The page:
The White House is working on a plan to combat hacks-for-ransom.
Secretary of Homeland Security Alejandro Mayorkas’s announcement came on the heels of the release of a report by cyber experts who urged the government to combat the growing tide of cyberattacks using ransomware, a malicious software that encrypts systems so that hackers can demand a ransom for unlocking them. He called the attacks a national security threat and committed to implementing “many” of the task force’s 48 recommendations.
The hacks, Mayorkas said, represent “one of the biggest challenges we face.” Hackers have hit thousands of victims during the pandemic, including critical services such as hospitals and police departments.
The Senate passed a water infrastructure bill with cybersecurity provisions.
The $35 billion water infrastructure bill easily passed the Senate, NBC News’s Dareh Gregorian and Frank Thorp V report. The bill’s passage was celebrated by senators including Senate Homeland Security and Governmental Affairs Committee Chairman Gary Peters (D-Mich.), whose provision to develop a cybersecurity framework and plan made it into the final bill.
The Biden administration has endorsed the proposal, which also includes $25 million in annual grants that recipients could use to patch holes in their cyber defenses.
Securing the ballot
Hackers used a software vulnerability to hold businesses’ networks for ransom, researchers say.
More than 100 organizations are believed to have been targeted through a vulnerability in SonicWall virtual private network software, while “a much smaller number” may have been hit with software that locked their data for ransom, cybersecurity firm FireEye said. The group behind the attacks, which FireEye’s Mandiant unit calls UNC2447, is “aggressively financially motivated” and focused on targeting small and medium businesses, according to FireEye.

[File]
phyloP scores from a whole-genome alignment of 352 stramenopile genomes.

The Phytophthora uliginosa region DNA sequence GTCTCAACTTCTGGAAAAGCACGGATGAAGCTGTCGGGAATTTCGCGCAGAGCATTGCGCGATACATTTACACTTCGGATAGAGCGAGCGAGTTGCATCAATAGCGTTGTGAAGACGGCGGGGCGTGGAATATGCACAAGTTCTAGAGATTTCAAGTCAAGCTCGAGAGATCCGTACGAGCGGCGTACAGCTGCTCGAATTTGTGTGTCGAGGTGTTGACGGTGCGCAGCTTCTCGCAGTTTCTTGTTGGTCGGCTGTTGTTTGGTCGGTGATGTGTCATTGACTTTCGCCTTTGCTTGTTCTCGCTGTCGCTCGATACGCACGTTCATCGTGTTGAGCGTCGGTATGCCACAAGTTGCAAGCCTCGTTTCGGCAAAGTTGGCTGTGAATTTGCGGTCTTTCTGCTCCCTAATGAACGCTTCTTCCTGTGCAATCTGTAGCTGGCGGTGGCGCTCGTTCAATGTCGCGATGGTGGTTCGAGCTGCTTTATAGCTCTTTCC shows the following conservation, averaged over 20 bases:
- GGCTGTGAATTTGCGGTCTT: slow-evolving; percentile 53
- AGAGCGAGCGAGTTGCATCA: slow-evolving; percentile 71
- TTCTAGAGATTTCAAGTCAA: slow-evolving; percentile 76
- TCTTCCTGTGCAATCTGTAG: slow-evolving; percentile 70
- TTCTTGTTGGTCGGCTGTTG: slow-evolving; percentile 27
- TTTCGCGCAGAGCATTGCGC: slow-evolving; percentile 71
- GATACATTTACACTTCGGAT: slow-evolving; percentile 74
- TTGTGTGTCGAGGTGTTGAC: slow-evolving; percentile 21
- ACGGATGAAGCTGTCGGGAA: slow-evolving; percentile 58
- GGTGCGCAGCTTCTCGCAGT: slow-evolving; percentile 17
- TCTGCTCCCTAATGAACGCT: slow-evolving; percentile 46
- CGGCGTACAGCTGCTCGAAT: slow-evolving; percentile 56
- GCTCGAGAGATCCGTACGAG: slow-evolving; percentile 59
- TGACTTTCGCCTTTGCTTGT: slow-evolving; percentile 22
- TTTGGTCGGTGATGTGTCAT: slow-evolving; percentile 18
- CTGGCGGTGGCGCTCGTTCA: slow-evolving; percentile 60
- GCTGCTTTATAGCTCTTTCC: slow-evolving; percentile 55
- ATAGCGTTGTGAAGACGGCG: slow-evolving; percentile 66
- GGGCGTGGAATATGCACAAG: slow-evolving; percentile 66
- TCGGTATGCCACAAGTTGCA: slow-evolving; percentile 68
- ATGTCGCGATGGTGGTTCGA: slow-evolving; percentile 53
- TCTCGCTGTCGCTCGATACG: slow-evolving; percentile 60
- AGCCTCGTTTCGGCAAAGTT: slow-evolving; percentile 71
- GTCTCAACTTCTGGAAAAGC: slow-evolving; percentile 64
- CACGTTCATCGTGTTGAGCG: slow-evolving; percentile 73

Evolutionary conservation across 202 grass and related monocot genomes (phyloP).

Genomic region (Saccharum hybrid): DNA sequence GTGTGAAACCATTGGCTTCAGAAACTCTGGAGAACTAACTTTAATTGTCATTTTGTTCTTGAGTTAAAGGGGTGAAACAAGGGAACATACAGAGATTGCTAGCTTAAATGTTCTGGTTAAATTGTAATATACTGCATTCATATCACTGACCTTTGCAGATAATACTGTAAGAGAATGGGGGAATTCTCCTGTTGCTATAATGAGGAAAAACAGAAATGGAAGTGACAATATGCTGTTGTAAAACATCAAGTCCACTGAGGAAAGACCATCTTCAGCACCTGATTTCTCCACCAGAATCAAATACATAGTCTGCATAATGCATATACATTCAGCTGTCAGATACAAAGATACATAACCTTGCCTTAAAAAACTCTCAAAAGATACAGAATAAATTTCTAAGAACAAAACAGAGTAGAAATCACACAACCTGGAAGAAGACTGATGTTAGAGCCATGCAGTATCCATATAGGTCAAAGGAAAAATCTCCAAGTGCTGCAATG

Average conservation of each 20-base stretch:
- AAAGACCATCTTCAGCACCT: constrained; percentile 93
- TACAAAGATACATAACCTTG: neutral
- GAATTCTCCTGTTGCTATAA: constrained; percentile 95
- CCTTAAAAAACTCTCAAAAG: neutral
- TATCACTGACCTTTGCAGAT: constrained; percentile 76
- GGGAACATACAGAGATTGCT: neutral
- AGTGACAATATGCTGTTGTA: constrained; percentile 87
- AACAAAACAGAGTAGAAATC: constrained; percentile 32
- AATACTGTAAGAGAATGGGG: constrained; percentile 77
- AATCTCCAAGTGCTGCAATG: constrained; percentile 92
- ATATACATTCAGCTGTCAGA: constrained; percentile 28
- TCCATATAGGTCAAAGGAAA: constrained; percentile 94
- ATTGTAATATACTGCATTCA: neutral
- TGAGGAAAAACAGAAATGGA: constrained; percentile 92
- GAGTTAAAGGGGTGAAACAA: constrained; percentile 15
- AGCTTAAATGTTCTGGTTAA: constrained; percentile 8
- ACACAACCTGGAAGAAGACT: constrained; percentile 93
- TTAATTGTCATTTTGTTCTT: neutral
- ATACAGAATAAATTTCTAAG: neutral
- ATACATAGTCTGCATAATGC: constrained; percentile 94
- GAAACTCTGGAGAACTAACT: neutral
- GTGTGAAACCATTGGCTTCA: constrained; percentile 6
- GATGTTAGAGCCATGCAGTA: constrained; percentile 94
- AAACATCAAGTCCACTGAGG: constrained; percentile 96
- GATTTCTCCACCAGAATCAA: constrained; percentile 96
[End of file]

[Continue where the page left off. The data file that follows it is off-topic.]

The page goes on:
Cybersecurity reporters discussed the ethics of interviewing hackers who lock and steal data for ransom. MIT Technology Review’s Patrick Howell O’Neill:
(And there should be! The best/only way to address a tricky situation like this is to have reporters, cybersecurity professionals, etc. talk it out in public. Just make sure to have some grace during what's likely to be an ongoing debate.)— Patrick Howell O'Neill (@HowellONeill) April 29, 2021
The Associated Press’s Frank Bajak:
Agreed. Publishing verbatim interviews with ransomware criminals during a crime in progress is a bit like calling a bank robber holding hostages inside a branch surrounded by cops and putting that live on the air.— Frank Bajak (@fbajak) April 29, 2021
Journalist Kim Zetter:
I understand the hate. But interviewing hackers about their crimes has been done for decades and is no different than interviewing a drug dealer. It’s how we learn about their methods and processes and shine a light on the individuals and communities that engage in this.— Kim Zetter (@KimZetter) April 29, 2021
- Leonid Volkov, Russian opposition leader Alexei Navalny’s chief of staff, discusses Russian cyberattacks that target Russian citizens at an Atlantic Council event today at 9:30 a.m.
- The McCrary Institute at Auburn University hosts a panel on digital supply chains today at 11 a.m.
- Deputy Attorney General Lisa Monaco discusses cybersecurity enforcement at the Munich Cyber Security Conference today at 11:20 a.m.
- Former National Security Agency general counsel Glenn Gerstell testifies at a House Armed Services Committee panel’s hearing on the Department of Defense’s information operations strategy today at 3 p.m.
- Rep. Yvette D. Clarke (D-N.Y.), the chair of the House Homeland Security Committee’s cyber panel, and other lawmakers speak at Hack The Capitol 4.0 on May 4.
- Krebs speaks at an event hosted by the U.S. Agency for Global Media and Aspen Digital on disinformation on May 5 at 9 a.m.
- The House Homeland Security Committee’s cyber subcommittee holds a hearing on hacks-for-ransom on May 5 at 2:30 p.m.
- The Intelligence and National Security Alliance holds an event on zero trust implementation on May 6 at 2:30 p.m.
- Rep. Mike Gallagher (R-Wis.) speaks at a Heritage Foundation event on defense supply chains on May 10 at 1 p.m.